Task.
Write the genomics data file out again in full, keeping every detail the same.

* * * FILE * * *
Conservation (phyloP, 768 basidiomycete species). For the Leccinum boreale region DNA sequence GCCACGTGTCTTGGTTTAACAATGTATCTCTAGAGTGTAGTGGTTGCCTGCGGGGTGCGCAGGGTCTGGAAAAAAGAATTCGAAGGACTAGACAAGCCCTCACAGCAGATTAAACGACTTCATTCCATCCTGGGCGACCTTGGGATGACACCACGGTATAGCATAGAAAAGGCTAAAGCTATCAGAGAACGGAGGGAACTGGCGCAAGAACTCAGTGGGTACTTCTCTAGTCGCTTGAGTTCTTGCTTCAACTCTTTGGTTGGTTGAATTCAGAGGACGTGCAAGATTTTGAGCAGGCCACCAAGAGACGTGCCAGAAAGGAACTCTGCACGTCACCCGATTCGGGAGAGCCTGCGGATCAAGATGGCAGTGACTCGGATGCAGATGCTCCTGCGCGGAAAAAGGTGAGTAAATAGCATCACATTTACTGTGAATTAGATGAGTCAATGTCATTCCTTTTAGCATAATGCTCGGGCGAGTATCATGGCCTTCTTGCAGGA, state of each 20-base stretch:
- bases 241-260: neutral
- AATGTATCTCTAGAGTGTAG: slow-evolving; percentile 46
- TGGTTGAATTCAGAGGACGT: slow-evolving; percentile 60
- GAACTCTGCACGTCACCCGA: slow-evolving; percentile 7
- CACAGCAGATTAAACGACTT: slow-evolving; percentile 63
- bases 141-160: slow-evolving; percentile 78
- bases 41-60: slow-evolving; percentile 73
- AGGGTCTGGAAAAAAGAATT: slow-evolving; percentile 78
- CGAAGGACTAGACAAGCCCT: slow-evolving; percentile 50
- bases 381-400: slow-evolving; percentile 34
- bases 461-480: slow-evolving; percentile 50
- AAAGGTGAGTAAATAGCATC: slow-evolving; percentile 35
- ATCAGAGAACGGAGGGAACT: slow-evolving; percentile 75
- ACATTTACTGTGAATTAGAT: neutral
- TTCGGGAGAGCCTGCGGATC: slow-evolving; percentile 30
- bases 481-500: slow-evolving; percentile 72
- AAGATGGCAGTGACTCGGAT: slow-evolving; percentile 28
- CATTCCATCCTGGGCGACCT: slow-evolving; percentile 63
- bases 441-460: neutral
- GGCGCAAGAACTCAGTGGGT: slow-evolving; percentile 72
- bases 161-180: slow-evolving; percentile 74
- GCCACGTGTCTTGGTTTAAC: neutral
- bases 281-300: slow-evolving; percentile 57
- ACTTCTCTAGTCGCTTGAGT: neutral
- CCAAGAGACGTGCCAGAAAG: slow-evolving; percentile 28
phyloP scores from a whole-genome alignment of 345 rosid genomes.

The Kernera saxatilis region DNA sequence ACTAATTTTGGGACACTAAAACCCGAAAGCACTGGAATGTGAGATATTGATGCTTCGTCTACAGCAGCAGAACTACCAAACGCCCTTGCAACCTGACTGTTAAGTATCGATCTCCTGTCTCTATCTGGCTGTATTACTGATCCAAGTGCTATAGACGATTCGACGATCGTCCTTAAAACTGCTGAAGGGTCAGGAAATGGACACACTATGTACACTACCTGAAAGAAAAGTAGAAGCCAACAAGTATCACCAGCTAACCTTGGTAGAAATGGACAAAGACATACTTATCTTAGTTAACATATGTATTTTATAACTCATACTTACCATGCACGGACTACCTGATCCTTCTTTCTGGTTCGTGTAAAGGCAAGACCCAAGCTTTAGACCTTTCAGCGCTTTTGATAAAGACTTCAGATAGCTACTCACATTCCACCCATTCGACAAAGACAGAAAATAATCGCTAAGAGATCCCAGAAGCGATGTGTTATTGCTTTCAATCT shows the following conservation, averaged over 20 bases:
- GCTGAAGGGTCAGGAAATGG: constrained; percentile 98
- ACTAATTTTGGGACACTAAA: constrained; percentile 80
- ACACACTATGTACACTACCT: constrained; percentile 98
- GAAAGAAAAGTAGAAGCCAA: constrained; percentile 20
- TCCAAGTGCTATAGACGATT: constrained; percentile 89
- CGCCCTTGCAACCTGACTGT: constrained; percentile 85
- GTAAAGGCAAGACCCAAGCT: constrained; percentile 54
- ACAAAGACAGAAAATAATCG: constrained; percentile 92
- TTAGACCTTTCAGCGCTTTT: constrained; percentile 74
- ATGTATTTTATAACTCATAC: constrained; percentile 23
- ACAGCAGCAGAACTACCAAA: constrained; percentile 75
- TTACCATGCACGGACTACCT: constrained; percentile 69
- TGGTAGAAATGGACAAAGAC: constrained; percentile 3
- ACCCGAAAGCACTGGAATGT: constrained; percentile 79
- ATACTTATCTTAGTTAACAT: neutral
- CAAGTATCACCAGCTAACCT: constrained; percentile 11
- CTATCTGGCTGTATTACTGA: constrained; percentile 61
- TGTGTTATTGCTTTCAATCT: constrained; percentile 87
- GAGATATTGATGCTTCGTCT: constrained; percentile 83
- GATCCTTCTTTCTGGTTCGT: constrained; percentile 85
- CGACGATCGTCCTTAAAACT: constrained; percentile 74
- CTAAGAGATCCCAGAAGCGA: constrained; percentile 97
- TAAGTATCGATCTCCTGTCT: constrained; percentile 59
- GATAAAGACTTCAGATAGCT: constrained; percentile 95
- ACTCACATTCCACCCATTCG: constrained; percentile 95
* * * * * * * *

Conservation (phyloP, 768 basidiomycete species). For the Leccinum boreale region DNA sequence GCCACGTGTCTTGGTTTAACAATGTATCTCTAGAGTGTAGTGGTTGCCTGCGGGGTGCGCAGGGTCTGGAAAAAAGAATTCGAAGGACTAGACAAGCCCTCACAGCAGATTAAACGACTTCATTCCATCCTGGGCGACCTTGGGATGACACCACGGTATAGCATAGAAAAGGCTAAAGCTATCAGAGAACGGAGGGAACTGGCGCAAGAACTCAGTGGGTACTTCTCTAGTCGCTTGAGTTCTTGCTTCAACTCTTTGGTTGGTTGAATTCAGAGGACGTGCAAGATTTTGAGCAGGCCACCAAGAGACGTGCCAGAAAGGAACTCTGCACGTCACCCGATTCGGGAGAGCCTGCGGATCAAGATGGCAGTGACTCGGATGCAGATGCTCCTGCGCGGAAAAAGGTGAGTAAATAGCATCACATTTACTGTGAATTAGATGAGTCAATGTCATTCCTTTTAGCATAATGCTCGGGCGAGTATCATGGCCTTCTTGCAGGA, state of each 20-base stretch:
- bases 241-260: neutral
- AATGTATCTCTAGAGTGTAG: slow-evolving; percentile 46
- TGGTTGAATTCAGAGGACGT: slow-evolving; percentile 60
- GAACTCTGCACGTCACCCGA: slow-evolving; percentile 7
- CACAGCAGATTAAACGACTT: slow-evolving; percentile 63
- bases 141-160: slow-evolving; percentile 78
- bases 41-60: slow-evolving; percentile 73
- AGGGTCTGGAAAAAAGAATT: slow-evolving; percentile 78
- CGAAGGACTAGACAAGCCCT: slow-evolving; percentile 50
- bases 381-400: slow-evolving; percentile 34
- bases 461-480: slow-evolving; percentile 50
- AAAGGTGAGTAAATAGCATC: slow-evolving; percentile 35
- ATCAGAGAACGGAGGGAACT: slow-evolving; percentile 75
- ACATTTACTGTGAATTAGAT: neutral
- TTCGGGAGAGCCTGCGGATC: slow-evolving; percentile 30
- bases 481-500: slow-evolving; percentile 72
- AAGATGGCAGTGACTCGGAT: slow-evolving; percentile 28
- CATTCCATCCTGGGCGACCT: slow-evolving; percentile 63
- bases 441-460: neutral
- GGCGCAAGAACTCAGTGGGT: slow-evolving; percentile 72
- bases 161-180: slow-evolving; percentile 74
- GCCACGTGTCTTGGTTTAAC: neutral
- bases 281-300: slow-evolving; percentile 57
- ACTTCTCTAGTCGCTTGAGT: neutral
- CCAAGAGACGTGCCAGAAAG: slow-evolving; percentile 28
phyloP scores from a whole-genome alignment of 345 rosid genomes.

The Kernera saxatilis region DNA sequence ACTAATTTTGGGACACTAAAACCCGAAAGCACTGGAATGTGAGATATTGATGCTTCGTCTACAGCAGCAGAACTACCAAACGCCCTTGCAACCTGACTGTTAAGTATCGATCTCCTGTCTCTATCTGGCTGTATTACTGATCCAAGTGCTATAGACGATTCGACGATCGTCCTTAAAACTGCTGAAGGGTCAGGAAATGGACACACTATGTACACTACCTGAAAGAAAAGTAGAAGCCAACAAGTATCACCAGCTAACCTTGGTAGAAATGGACAAAGACATACTTATCTTAGTTAACATATGTATTTTATAACTCATACTTACCATGCACGGACTACCTGATCCTTCTTTCTGGTTCGTGTAAAGGCAAGACCCAAGCTTTAGACCTTTCAGCGCTTTTGATAAAGACTTCAGATAGCTACTCACATTCCACCCATTCGACAAAGACAGAAAATAATCGCTAAGAGATCCCAGAAGCGATGTGTTATTGCTTTCAATCT shows the following conservation, averaged over 20 bases:
- GCTGAAGGGTCAGGAAATGG: constrained; percentile 98
- ACTAATTTTGGGACACTAAA: constrained; percentile 80
- ACACACTATGTACACTACCT: constrained; percentile 98
- GAAAGAAAAGTAGAAGCCAA: constrained; percentile 20
- TCCAAGTGCTATAGACGATT: constrained; percentile 89
- CGCCCTTGCAACCTGACTGT: constrained; percentile 85
- GTAAAGGCAAGACCCAAGCT: constrained; percentile 54
- ACAAAGACAGAAAATAATCG: constrained; percentile 92
- TTAGACCTTTCAGCGCTTTT: constrained; percentile 74
- ATGTATTTTATAACTCATAC: constrained; percentile 23
- ACAGCAGCAGAACTACCAAA: constrained; percentile 75
- TTACCATGCACGGACTACCT: constrained; percentile 69
- TGGTAGAAATGGACAAAGAC: constrained; percentile 3
- ACCCGAAAGCACTGGAATGT: constrained; percentile 79
- ATACTTATCTTAGTTAACAT: neutral
- CAAGTATCACCAGCTAACCT: constrained; percentile 11
- CTATCTGGCTGTATTACTGA: constrained; percentile 61
- TGTGTTATTGCTTTCAATCT: constrained; percentile 87
- GAGATATTGATGCTTCGTCT: constrained; percentile 83
- GATCCTTCTTTCTGGTTCGT: constrained; percentile 85
- CGACGATCGTCCTTAAAACT: constrained; percentile 74
- CTAAGAGATCCCAGAAGCGA: constrained; percentile 97
- TAAGTATCGATCTCCTGTCT: constrained; percentile 59
- GATAAAGACTTCAGATAGCT: constrained; percentile 95
- ACTCACATTCCACCCATTCG: constrained; percentile 95